I grabbed my cup of coffee and walked to where Pedestrian had stopped. "Meow, meow, meow," called the cat. I could not tell where the sound was coming from. I walked up and down the sidewalk, cocked my head to one side and listened. "Meow." I finally gave up and went to the neighbor's door.

Knock, knock, knock. Blondie answered.

"Do you hear a cat?" I asked.

"Yeah, it has been up there in that tree since nine this morning. I tried to get it to come down but it just went up higher," she said. It was 96 degrees F at that moment, which was precisely four o'clock in the afternoon. All day? The cat was in the tree all day? No water, no litter box, no food? What the hell was she thinking? This is precisely why I don't carry a concealed weapon.

I went home and fretted. The cat was obviously a teenager. And it was over forty feet up. I remembered seeing our mighty firefighters saving cats from trees on TV when I was a kid. So I called the Fire Department. I was greeted by an answering machine. I left a message, but no one returned my call. I then dialed the Humane Society. No, they don't rescue animals. Try Animal Control. I pushed the buttons. "Select one for English..." the phone tree started. I hate those things. Finally, I reached a Human. "We don't rescue cats out of trees. Neither does the Fire Department. You could call Trapper Man," the Human said. Trapper Man. Great.

So I called Trapper Man. Sure, he could come out and get the cat. Do I want to keep the cat or should he take it to Animal Control? "I don't know," I replied. I would need to do some research on that. He said he had another appointment and then would be over. Oh, and it would be $60. Ouch. I claimed hardship and he said I could have the senior citizen discount of $48. In some circles I am a senior citizen. I said OK. What else could I do?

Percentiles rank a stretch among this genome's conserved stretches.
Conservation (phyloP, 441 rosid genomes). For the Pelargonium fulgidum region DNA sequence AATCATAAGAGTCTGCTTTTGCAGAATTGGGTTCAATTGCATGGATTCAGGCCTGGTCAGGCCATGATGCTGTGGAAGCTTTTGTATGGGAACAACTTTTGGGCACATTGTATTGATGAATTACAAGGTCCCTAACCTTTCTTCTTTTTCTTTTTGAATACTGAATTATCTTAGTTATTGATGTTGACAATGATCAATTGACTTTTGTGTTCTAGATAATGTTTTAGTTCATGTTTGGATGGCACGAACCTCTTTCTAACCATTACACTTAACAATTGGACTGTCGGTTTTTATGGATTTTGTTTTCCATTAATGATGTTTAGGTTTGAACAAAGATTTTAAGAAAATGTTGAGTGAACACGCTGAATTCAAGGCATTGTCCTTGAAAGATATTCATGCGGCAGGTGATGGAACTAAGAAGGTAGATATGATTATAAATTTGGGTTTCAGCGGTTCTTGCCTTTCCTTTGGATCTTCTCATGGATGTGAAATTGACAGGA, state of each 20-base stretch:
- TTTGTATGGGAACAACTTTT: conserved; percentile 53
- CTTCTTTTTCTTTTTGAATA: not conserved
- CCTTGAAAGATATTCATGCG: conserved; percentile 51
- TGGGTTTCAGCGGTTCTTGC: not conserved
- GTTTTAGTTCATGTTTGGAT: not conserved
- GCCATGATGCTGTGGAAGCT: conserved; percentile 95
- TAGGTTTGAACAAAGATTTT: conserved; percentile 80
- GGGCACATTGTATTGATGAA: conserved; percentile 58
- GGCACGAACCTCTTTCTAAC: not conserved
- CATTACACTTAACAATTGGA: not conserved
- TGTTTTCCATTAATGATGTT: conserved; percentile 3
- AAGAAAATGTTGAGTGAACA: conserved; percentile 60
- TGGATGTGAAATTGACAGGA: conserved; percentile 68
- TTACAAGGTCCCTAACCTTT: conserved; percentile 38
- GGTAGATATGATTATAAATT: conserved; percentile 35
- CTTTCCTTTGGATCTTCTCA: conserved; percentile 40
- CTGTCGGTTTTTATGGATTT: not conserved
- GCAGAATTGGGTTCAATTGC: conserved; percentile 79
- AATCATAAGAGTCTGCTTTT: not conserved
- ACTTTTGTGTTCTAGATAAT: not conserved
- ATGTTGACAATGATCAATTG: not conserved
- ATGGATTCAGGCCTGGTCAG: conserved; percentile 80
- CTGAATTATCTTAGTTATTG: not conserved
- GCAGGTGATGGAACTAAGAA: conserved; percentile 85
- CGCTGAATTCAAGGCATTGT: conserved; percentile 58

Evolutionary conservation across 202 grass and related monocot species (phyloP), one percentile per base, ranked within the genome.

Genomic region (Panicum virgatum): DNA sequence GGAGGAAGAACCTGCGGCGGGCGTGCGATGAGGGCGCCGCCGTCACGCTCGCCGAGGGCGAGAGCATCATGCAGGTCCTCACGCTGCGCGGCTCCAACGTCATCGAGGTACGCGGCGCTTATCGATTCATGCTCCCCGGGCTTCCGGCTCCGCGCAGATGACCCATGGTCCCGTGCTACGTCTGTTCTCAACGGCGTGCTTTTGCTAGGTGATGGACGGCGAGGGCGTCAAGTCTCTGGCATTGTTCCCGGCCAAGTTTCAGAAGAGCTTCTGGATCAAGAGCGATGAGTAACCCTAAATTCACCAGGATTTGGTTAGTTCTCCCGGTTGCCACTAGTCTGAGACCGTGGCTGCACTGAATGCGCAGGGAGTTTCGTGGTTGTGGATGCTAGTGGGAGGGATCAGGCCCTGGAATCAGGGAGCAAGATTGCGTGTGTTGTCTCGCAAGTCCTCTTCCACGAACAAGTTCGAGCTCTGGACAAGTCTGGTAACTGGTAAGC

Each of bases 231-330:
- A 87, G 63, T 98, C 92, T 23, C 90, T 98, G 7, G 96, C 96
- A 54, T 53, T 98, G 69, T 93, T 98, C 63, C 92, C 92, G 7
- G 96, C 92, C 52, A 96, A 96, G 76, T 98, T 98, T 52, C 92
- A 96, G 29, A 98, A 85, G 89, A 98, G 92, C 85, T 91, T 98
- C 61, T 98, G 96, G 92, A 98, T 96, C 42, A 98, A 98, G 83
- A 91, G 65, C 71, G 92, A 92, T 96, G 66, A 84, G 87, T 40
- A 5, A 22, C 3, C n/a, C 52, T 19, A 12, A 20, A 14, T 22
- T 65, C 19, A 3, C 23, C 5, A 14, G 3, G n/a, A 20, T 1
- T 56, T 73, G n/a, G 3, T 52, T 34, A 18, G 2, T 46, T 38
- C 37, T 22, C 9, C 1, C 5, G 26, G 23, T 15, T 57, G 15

I went back to Blondie's house and informed her brother that we would be attempting a cat rescue from their yard.

The two hours I had to wait were grueling. I imagined the cat shriveling up from heat exhaustion or exploding from holding it too long. I researched how to treat feline dehydration and learned I needed to get Pediolyte. But I couldn't leave! I kept looking at the grass under the tree, half expecting to see the cat impaled on the dead, dry, stems, having fallen to its death while trying to walk on swinging tree limbs in a dehydrated stupor.